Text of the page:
The geomancy of Kyoto city
Kyoto is a city that continues to attract foreign travelers, students and work related professionals in search of a special experience during their stay in Japan. Its several temples and shrines provide a mystic atmosphere while the several parks, rivers, mountains and green spots give a daily connection to nature, peace and beauty. What few people know though is that Kyoto has been a meticulously designed city from its birth as capital of Japan back in 789 A.D.
The search for geomancy perfection
Geomancy is the art of placing and arranging buildings and other sites auspiciously, something to the likes of feng shui of geography. As Emperor Kammu decided to move his capital away from Nara, his geomancers began to search for a most suitable area. The chosen area for the new capital Heian-kyo, was what today is Kyoto City. But what exactly did they find here to decide on it?
To understand this in detail, a deep look into Chinese geomancy is required, but to make is simple, the natural geography of the city already showed signs of good omen as indicated by the concept of “Shijin-so-oh”, or the four guardians of the compass directions (the turtle to the north, the phoenix bord to the south, the dragon to the east and the white tiger to the west).
From these, the ones that stood out the most were the mountains located at the north to protect from evil forces (in traditional Chinese geomancy it is believed that the evil always arrives from the north), the subsequent mountain ranges to the east and west representing the Azure Dragon and White Tiger respectively (two important figures of geomancy) and open land to the south (which allows the good to freely enter the city).
In meticulous detail, the location for the Emperor’s Palace must also be in accordance to this Shijin-so-oh concept and was therefore located in the central area of the city close to where our Kyoto Machiya Houses & Share Houses are located.
The city layout
The city was then designed based on the system of “Jobosei”. In this way, streets were laid in a grid pattern, which is a particularity that characterizes Kyoto in comparison to other cities like Tokyo, which is known for its maze like streets.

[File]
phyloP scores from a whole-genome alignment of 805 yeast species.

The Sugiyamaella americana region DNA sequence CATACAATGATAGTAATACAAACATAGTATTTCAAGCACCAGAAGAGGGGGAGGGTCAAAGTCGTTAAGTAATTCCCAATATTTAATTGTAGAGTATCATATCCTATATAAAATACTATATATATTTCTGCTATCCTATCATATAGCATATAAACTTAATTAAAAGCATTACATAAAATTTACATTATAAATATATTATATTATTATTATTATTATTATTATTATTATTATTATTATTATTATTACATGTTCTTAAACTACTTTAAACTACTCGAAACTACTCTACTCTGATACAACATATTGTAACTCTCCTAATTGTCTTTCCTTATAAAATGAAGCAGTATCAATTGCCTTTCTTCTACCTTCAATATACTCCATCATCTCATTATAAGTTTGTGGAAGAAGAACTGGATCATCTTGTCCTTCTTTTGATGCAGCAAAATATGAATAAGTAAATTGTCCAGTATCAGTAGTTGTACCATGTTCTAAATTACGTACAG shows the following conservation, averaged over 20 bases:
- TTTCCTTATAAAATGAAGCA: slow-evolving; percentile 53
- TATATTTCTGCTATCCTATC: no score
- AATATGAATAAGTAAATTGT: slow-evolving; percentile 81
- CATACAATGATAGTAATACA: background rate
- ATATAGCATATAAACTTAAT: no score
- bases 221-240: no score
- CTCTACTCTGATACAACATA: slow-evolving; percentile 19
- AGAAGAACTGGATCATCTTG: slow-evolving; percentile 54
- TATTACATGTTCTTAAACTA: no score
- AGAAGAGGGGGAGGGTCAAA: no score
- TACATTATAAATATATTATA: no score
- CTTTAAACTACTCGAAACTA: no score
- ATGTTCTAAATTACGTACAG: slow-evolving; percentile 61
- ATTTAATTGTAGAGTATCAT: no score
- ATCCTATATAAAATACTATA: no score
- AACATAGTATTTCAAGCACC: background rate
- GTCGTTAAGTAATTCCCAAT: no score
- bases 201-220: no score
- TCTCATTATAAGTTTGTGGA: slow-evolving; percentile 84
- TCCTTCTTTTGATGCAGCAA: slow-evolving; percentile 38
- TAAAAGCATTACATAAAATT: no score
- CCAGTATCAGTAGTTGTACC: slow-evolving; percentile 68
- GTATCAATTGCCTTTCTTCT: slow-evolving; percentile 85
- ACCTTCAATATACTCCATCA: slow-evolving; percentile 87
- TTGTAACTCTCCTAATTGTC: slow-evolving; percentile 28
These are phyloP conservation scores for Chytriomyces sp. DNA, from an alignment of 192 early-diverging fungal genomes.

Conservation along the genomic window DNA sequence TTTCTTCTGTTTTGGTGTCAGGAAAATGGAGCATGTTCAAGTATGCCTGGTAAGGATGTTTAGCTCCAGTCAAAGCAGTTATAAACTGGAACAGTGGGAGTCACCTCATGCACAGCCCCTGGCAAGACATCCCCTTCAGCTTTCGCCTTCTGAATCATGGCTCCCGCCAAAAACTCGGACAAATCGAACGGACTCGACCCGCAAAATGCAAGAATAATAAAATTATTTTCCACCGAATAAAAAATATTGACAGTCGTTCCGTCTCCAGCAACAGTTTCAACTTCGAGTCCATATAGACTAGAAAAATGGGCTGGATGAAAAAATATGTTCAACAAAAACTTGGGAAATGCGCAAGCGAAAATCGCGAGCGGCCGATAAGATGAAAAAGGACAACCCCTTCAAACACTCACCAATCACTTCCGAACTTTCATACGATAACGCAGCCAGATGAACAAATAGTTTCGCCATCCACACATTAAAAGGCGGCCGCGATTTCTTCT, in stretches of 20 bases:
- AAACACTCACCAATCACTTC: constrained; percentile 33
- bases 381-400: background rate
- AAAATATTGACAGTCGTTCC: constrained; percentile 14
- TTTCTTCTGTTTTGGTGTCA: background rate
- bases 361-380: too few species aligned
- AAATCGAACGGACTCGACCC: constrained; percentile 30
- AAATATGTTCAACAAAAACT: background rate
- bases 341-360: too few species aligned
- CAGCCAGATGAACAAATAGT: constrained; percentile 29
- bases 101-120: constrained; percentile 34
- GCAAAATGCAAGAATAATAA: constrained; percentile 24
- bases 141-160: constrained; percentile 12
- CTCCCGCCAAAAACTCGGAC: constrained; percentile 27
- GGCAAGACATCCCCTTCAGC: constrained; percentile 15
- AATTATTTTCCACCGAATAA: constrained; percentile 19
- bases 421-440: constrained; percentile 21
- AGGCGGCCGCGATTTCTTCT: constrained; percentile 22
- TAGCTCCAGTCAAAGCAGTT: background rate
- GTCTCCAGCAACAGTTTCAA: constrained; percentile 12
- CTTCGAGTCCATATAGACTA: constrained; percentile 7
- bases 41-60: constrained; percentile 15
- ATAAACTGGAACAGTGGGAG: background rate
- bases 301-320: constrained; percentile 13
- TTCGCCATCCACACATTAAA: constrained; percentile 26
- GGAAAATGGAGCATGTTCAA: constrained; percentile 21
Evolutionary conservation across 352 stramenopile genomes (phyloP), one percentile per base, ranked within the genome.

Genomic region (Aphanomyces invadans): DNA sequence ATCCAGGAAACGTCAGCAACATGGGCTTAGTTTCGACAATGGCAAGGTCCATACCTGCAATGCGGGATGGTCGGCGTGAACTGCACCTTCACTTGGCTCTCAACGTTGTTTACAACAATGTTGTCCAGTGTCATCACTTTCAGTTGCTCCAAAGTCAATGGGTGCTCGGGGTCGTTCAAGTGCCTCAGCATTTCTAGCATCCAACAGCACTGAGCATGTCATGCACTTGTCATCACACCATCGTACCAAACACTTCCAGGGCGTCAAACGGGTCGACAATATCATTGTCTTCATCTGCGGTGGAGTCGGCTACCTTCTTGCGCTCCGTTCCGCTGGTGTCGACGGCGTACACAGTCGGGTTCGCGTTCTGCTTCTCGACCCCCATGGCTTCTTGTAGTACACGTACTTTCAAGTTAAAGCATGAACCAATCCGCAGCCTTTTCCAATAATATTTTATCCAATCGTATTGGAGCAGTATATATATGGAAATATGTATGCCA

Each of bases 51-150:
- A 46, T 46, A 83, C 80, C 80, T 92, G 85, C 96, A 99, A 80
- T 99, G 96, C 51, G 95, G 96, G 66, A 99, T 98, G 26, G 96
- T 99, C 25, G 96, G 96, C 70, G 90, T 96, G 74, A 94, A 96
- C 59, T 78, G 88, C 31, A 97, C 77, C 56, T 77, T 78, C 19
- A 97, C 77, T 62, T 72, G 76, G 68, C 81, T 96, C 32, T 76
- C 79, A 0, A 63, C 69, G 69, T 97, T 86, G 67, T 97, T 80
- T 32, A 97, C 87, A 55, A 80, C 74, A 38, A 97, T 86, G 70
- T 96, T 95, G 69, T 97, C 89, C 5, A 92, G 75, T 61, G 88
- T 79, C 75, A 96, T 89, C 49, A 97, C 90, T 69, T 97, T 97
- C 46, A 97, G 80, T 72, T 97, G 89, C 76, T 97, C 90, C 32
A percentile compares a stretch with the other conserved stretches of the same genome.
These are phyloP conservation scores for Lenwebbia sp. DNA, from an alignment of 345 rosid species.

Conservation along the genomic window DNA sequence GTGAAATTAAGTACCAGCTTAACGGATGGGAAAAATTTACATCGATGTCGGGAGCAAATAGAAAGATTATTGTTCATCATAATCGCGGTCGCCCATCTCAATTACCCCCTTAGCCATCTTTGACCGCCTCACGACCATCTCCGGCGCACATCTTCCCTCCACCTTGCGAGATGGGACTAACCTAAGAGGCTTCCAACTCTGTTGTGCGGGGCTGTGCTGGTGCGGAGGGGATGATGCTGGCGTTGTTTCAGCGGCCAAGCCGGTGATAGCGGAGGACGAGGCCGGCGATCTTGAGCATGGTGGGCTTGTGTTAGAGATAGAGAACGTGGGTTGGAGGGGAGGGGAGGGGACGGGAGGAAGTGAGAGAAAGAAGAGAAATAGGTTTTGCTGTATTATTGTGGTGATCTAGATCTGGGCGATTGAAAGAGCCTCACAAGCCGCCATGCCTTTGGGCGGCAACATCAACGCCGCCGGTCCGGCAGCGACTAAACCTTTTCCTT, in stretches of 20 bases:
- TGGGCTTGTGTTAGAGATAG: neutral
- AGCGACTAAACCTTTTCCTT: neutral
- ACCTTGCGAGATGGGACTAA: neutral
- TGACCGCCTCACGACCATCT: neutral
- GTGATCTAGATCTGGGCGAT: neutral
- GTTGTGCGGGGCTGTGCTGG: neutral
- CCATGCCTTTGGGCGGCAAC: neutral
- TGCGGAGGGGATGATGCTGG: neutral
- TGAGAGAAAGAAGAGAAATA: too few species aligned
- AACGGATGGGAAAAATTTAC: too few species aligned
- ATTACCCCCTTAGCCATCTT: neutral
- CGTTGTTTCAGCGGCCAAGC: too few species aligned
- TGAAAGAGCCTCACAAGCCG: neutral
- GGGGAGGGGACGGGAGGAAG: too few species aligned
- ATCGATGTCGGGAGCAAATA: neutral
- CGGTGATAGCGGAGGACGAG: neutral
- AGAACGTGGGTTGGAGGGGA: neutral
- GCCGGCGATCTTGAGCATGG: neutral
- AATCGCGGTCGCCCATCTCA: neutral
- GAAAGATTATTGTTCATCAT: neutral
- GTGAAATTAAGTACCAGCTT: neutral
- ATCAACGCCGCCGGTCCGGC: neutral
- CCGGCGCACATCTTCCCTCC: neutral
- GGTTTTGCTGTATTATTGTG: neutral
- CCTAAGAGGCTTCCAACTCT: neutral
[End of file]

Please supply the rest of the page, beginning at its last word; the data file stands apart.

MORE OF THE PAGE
This grid like pattern got further divided in smaller streets that allowed for more housing and access options for the convenience of the people.
In the 11th century, after abolishing the prohibition law of temple constructions, many aristocrats began building their own temples, villas and palaces further away from the busy and crowded city center. This later allowed for roads to gradually expand and allow for even more housing around the city center and its suburban areas.
With the gaining popularity of people wanting to live in the new capital of Japan, the city needed some further order and structuring. The housing blocks, or “Cho” in Japanese, were originally designed to have houses only on the east and west sides. But soon after construction began on all four sides of the block as the streets began to be a living space for citizens.
Soon after this, the markets, which used to be at the center of these blocks, started to appear at the front facing the street, allowing for the convenience of all passerby, and large markets and shopping malls then expanded giving it the appearance that it continues to have today.
Whether the geomantic location had something to do with it or not, it was clear that Kyoto thrived for over 1,000 years as capital of Japan. Within it, the history of the culture, the people and the country remain very much alive even today, with its popularity still very strong with both locals and foreigners alike.
If you would like to enjoy life in such a culturally rich city, don’t hesitate to get in touch with our multilingual staff for an unforgettable life experience in Kyoto with SAKURA HOUSE KYOTO.